Copies of contingency plan. A copy of the contingency plan and all revisions to the plan must be maintained at the facility and submitted to all local police departments, fire departments, hospitals, and State and local emergency response teams that may be called upon to provide emergency services.
Amendment of contingency plan. The contingency plan must be reviewed, and immediately amended, if necessary, whenever:
- applicable regulations are revised;
- the plan fails in an emergency;
- the facility changes - in its design, construction, operation, maintenance, or other circumstances - in a way that materially increases the potential for fires, explosions, or releases of hazardous waste or hazardous waste constituents, or changes the response necessary in an emergency;
- the list of emergency coordinators changes; or
- the list of emergency equipment changes.
At all times, there must be at least one employee either on the facility premises or on call (i.e., available to respond to an emergency by reaching the facility within a short period of time) with the responsibility for coordinating all emergency response measures. This emergency coordinator must be thoroughly familiar with all aspects of the facility's contingency plan, all operations and activities at the facility, the location and characteristics of waste handled, the location of all records within the facility, and the facility layout. In addition, this person must have the authority to commit the resources needed to carry out the contingency plan.
Whenever there is an imminent or actual emergency situation, the emergency coordinator must immediately activate internal facility alarms or communication systems, where applicable, to notify all facility personnel and notify appropriate State or local agencies with designated response roles if their help is needed.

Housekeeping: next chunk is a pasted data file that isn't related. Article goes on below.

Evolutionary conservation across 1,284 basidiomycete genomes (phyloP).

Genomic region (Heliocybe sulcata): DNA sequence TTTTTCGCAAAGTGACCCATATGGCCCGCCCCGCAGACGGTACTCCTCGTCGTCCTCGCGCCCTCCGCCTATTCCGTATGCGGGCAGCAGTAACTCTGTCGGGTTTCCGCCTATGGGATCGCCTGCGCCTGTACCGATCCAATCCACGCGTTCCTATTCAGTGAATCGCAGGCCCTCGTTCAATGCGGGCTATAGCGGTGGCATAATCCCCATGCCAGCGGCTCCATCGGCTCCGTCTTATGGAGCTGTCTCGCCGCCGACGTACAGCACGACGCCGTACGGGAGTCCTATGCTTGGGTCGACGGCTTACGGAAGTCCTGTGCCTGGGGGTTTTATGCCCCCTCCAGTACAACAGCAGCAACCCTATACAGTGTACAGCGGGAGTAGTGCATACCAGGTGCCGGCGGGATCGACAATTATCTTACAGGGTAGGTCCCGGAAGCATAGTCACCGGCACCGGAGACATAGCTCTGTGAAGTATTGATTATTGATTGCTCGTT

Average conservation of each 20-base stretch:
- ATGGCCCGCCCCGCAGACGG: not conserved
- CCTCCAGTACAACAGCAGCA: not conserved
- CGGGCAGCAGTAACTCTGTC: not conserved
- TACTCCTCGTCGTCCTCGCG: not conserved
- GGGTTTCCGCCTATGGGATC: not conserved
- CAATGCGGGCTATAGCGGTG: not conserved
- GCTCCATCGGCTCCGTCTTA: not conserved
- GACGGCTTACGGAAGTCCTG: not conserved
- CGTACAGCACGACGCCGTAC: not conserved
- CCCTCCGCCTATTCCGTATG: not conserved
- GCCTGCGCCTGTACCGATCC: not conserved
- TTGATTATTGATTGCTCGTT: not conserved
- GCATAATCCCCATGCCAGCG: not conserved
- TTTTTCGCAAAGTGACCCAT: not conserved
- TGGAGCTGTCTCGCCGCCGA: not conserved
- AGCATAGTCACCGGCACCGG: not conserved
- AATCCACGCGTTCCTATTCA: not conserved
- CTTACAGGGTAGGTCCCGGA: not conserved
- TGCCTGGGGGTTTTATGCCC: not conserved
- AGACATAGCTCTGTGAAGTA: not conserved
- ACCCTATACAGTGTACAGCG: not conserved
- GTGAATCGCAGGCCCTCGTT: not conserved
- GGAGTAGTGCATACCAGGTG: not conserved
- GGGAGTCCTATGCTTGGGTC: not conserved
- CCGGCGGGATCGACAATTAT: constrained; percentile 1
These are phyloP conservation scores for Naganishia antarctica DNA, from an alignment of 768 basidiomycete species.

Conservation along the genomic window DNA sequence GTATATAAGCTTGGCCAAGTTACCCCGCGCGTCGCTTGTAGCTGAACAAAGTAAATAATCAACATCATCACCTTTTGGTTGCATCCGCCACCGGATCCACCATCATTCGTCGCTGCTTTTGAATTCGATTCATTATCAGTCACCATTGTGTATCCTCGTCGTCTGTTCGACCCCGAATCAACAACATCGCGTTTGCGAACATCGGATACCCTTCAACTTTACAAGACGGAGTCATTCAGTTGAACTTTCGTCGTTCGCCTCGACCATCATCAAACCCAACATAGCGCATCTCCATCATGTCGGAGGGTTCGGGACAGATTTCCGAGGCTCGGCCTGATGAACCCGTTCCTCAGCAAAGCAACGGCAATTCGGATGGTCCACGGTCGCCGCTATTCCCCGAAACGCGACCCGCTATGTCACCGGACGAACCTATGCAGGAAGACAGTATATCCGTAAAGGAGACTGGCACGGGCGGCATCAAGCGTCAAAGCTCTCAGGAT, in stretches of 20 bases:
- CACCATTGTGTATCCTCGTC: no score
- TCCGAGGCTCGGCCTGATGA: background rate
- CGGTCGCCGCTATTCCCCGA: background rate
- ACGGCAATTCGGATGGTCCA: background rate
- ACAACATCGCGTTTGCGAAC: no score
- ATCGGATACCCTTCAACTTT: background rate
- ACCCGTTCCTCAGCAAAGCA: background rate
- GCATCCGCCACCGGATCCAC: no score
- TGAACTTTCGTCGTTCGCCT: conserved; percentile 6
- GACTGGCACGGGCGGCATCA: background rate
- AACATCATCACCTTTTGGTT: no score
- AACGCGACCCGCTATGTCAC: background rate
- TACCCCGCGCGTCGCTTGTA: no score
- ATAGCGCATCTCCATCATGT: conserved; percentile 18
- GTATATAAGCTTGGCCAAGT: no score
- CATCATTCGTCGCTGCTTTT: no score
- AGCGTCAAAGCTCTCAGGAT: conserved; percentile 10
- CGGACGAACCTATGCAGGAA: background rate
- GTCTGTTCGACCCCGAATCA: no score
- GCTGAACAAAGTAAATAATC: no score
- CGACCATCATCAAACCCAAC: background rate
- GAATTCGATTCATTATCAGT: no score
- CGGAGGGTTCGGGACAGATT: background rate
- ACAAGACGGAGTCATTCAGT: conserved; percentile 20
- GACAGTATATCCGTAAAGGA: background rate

Whenever there is a release, fire, or explosion, the emergency coordinator must immediately identify the character, exact source, amount, and areal extent of any released materials. This may be done by observation or review of facility records or manifests, and, if necessary, by chemical analysis.
Concurrently, the emergency coordinator must assess possible hazards to human health or the environment that may result from the release, fire, or explosion. This assessment must consider both direct and indirect effects of the release, fire, or explosion (e.g., the effects of any toxic, irritating, or asphyxiating gases that are generated, or the effects of any hazardous surface water run-off from water or chemical agents used to control fire and heat-induced explosions).
If the emergency coordinator determines that the facility has had a release, fire, or explosion which could threaten human health, or the environment, outside the facility, the emergency coordinator's findings must be reported as follows:
- if the assessment indicates that evacuation of local areas may be advisable, appropriate local authorities must be notified immediately. The emergency coordinator must be available to help appropriate officials decide whether local areas should be evacuated; and
- both the Department (using the New York State 24-hour oil and hazardous material spill notification number 800/457-7362), and either the government official designated as the on-scene coordinator for that geographical area (in the applicable regional contingency plan under 40 CFR Part 300) (see 6 NYCRR 370.1(e)), or the National Response Center (using their 24-hour toll free number 800/424-8802) must be notified immediately.